Yesterday on his radio show, host Glenn Beck talked about Michael Jackson and his ownership of the publishing rights to the Beatles catalog of songs.
Most people know that in 1984 Michael Jackson bought the rights to the Beatles’ songs, but Beck was making the point that most people don’t know that the reason the Beatles sold the rights to their songs to begin with was because they were losing 90% of their income to taxes. He likens the Beatles problem with taxes to our problems today.
It’s obviously much more complicated than what I’ve written, or even what Snopes explains, but for the average music fan it’s a good summary of the basics of song publishing.
Beck cites the website Snopes.com, which I wanted to share, not only because it gives some great information about the Beatles/Michael Jackson story, but because it does a great job of summing up some of the basics of song publishing rights.
Most music fans assume that when an artist records a song, and the song sells well, the artist makes money. But with so many hands in the pot, the artist doesn’t end up with a whole lot of the profit.
Where an artist can make a living is when he’s writing songs that other people record. The songwriter who penned the lyrics and melody – not always the same people – get paid a royalty whenever someone records the song, the song is used on TV or in the movies, or is printed as sheet music. The company that holds the publishing rights also gets a piece of the action.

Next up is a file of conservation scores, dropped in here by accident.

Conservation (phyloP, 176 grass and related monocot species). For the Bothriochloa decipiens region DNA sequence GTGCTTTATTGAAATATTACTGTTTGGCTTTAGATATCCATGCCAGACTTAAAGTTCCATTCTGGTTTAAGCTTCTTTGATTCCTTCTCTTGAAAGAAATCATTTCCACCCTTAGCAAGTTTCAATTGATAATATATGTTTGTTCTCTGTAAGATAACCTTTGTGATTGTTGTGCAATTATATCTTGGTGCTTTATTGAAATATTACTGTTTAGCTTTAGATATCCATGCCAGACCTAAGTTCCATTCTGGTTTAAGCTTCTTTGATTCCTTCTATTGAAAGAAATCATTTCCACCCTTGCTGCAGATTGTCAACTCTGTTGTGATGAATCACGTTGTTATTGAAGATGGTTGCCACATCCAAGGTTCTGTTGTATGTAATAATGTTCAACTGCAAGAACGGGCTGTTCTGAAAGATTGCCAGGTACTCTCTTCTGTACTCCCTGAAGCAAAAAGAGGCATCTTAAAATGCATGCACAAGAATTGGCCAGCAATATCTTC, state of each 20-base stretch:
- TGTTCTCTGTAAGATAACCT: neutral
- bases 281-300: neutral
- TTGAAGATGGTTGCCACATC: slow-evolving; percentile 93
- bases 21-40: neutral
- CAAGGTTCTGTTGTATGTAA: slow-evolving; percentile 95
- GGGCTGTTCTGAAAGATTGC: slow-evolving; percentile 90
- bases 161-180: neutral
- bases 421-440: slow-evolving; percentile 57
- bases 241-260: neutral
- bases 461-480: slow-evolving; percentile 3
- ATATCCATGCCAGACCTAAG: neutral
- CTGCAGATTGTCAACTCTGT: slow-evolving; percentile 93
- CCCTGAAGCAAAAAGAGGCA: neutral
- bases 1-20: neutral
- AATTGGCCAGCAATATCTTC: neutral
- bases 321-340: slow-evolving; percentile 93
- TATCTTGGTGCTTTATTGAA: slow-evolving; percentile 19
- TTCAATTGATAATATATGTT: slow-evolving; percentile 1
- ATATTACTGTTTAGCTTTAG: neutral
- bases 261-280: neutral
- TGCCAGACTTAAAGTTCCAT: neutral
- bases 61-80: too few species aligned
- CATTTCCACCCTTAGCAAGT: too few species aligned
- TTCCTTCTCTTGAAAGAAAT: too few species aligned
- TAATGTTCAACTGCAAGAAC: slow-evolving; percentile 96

So while the Beatles sold the publishing rights to their songs, Paul McCartney and John Lennon still held the songwriting rights, and as such were paid royalties.
Here’s another example of how it can work: composer Alexander Courage penned the now famous theme to “Star Trek;” Gene Roddenberry added lyrics to the song (without Courage’s knowledge, from most reports I’ve read), and when it was registered with the publishing company, Courage and Roddenberry were listed as the songwriters. Even though the lyrics are never used, Roddenberry and Courage split the songwriter royalties 50/50.
For more information, visit Snopes.com.
Pop Icons Farrah Fawcett and Michael Jackson Die
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